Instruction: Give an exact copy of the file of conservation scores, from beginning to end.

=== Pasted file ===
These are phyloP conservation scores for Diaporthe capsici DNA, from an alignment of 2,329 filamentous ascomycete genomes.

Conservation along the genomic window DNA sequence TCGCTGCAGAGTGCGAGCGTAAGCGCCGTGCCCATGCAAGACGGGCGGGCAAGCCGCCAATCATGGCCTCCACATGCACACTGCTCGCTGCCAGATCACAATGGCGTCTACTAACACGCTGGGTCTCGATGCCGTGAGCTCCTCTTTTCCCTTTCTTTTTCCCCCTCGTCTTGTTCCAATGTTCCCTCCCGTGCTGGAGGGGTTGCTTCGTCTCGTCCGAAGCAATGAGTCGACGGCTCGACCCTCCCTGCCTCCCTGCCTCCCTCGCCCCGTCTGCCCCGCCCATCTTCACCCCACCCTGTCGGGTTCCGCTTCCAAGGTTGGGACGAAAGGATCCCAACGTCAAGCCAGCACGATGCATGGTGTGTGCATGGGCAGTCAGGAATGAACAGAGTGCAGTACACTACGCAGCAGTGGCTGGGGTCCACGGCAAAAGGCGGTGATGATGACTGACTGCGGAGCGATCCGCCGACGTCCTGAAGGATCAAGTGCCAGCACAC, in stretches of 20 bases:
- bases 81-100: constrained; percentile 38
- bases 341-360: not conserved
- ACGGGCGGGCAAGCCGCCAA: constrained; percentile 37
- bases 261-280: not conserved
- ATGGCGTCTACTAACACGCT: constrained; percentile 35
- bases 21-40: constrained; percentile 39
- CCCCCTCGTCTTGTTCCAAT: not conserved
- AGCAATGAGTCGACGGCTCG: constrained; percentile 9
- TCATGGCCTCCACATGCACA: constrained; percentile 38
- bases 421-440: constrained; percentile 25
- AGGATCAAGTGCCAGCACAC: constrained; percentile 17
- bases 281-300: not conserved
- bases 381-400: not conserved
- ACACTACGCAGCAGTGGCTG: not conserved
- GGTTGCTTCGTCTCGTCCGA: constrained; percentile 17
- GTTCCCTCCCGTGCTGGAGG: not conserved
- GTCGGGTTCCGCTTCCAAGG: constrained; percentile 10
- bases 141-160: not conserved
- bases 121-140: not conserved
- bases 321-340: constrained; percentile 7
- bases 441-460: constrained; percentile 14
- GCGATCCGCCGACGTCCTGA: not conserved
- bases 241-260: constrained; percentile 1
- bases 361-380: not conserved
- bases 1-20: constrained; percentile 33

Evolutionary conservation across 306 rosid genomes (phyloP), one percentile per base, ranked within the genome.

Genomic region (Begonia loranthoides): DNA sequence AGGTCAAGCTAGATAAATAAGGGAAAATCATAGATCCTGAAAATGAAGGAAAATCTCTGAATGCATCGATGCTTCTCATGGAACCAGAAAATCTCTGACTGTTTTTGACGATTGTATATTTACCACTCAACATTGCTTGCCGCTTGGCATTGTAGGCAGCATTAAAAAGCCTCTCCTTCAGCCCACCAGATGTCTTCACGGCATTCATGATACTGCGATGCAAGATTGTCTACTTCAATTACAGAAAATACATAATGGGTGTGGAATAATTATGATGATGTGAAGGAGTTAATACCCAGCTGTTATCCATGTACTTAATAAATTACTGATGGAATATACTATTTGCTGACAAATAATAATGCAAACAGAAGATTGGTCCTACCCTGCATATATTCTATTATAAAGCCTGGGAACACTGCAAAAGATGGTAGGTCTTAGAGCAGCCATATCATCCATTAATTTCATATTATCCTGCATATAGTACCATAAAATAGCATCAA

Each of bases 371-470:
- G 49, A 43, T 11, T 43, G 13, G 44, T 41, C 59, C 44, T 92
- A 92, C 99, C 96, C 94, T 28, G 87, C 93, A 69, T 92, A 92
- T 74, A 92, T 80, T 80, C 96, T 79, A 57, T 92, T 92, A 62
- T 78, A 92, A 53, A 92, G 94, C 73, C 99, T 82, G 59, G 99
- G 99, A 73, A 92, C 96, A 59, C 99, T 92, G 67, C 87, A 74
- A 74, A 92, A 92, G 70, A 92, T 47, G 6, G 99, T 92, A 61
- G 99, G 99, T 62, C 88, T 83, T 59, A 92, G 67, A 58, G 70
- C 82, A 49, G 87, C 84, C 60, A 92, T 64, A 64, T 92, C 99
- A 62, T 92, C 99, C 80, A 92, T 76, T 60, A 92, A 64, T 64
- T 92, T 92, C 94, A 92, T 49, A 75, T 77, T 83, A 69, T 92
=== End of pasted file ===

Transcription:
These are phyloP conservation scores for Diaporthe capsici DNA, from an alignment of 2,329 filamentous ascomycete genomes.

Conservation along the genomic window DNA sequence TCGCTGCAGAGTGCGAGCGTAAGCGCCGTGCCCATGCAAGACGGGCGGGCAAGCCGCCAATCATGGCCTCCACATGCACACTGCTCGCTGCCAGATCACAATGGCGTCTACTAACACGCTGGGTCTCGATGCCGTGAGCTCCTCTTTTCCCTTTCTTTTTCCCCCTCGTCTTGTTCCAATGTTCCCTCCCGTGCTGGAGGGGTTGCTTCGTCTCGTCCGAAGCAATGAGTCGACGGCTCGACCCTCCCTGCCTCCCTGCCTCCCTCGCCCCGTCTGCCCCGCCCATCTTCACCCCACCCTGTCGGGTTCCGCTTCCAAGGTTGGGACGAAAGGATCCCAACGTCAAGCCAGCACGATGCATGGTGTGTGCATGGGCAGTCAGGAATGAACAGAGTGCAGTACACTACGCAGCAGTGGCTGGGGTCCACGGCAAAAGGCGGTGATGATGACTGACTGCGGAGCGATCCGCCGACGTCCTGAAGGATCAAGTGCCAGCACAC, in stretches of 20 bases:
- bases 81-100: constrained; percentile 38
- bases 341-360: not conserved
- ACGGGCGGGCAAGCCGCCAA: constrained; percentile 37
- bases 261-280: not conserved
- ATGGCGTCTACTAACACGCT: constrained; percentile 35
- bases 21-40: constrained; percentile 39
- CCCCCTCGTCTTGTTCCAAT: not conserved
- AGCAATGAGTCGACGGCTCG: constrained; percentile 9
- TCATGGCCTCCACATGCACA: constrained; percentile 38
- bases 421-440: constrained; percentile 25
- AGGATCAAGTGCCAGCACAC: constrained; percentile 17
- bases 281-300: not conserved
- bases 381-400: not conserved
- ACACTACGCAGCAGTGGCTG: not conserved
- GGTTGCTTCGTCTCGTCCGA: constrained; percentile 17
- GTTCCCTCCCGTGCTGGAGG: not conserved
- GTCGGGTTCCGCTTCCAAGG: constrained; percentile 10
- bases 141-160: not conserved
- bases 121-140: not conserved
- bases 321-340: constrained; percentile 7
- bases 441-460: constrained; percentile 14
- GCGATCCGCCGACGTCCTGA: not conserved
- bases 241-260: constrained; percentile 1
- bases 361-380: not conserved
- bases 1-20: constrained; percentile 33

Evolutionary conservation across 306 rosid genomes (phyloP), one percentile per base, ranked within the genome.

Genomic region (Begonia loranthoides): DNA sequence AGGTCAAGCTAGATAAATAAGGGAAAATCATAGATCCTGAAAATGAAGGAAAATCTCTGAATGCATCGATGCTTCTCATGGAACCAGAAAATCTCTGACTGTTTTTGACGATTGTATATTTACCACTCAACATTGCTTGCCGCTTGGCATTGTAGGCAGCATTAAAAAGCCTCTCCTTCAGCCCACCAGATGTCTTCACGGCATTCATGATACTGCGATGCAAGATTGTCTACTTCAATTACAGAAAATACATAATGGGTGTGGAATAATTATGATGATGTGAAGGAGTTAATACCCAGCTGTTATCCATGTACTTAATAAATTACTGATGGAATATACTATTTGCTGACAAATAATAATGCAAACAGAAGATTGGTCCTACCCTGCATATATTCTATTATAAAGCCTGGGAACACTGCAAAAGATGGTAGGTCTTAGAGCAGCCATATCATCCATTAATTTCATATTATCCTGCATATAGTACCATAAAATAGCATCAA

Each of bases 371-470:
- G 49, A 43, T 11, T 43, G 13, G 44, T 41, C 59, C 44, T 92
- A 92, C 99, C 96, C 94, T 28, G 87, C 93, A 69, T 92, A 92
- T 74, A 92, T 80, T 80, C 96, T 79, A 57, T 92, T 92, A 62
- T 78, A 92, A 53, A 92, G 94, C 73, C 99, T 82, G 59, G 99
- G 99, A 73, A 92, C 96, A 59, C 99, T 92, G 67, C 87, A 74
- A 74, A 92, A 92, G 70, A 92, T 47, G 6, G 99, T 92, A 61
- G 99, G 99, T 62, C 88, T 83, T 59, A 92, G 67, A 58, G 70
- C 82, A 49, G 87, C 84, C 60, A 92, T 64, A 64, T 92, C 99
- A 62, T 92, C 99, C 80, A 92, T 76, T 60, A 92, A 64, T 64
- T 92, T 92, C 94, A 92, T 49, A 75, T 77, T 83, A 69, T 92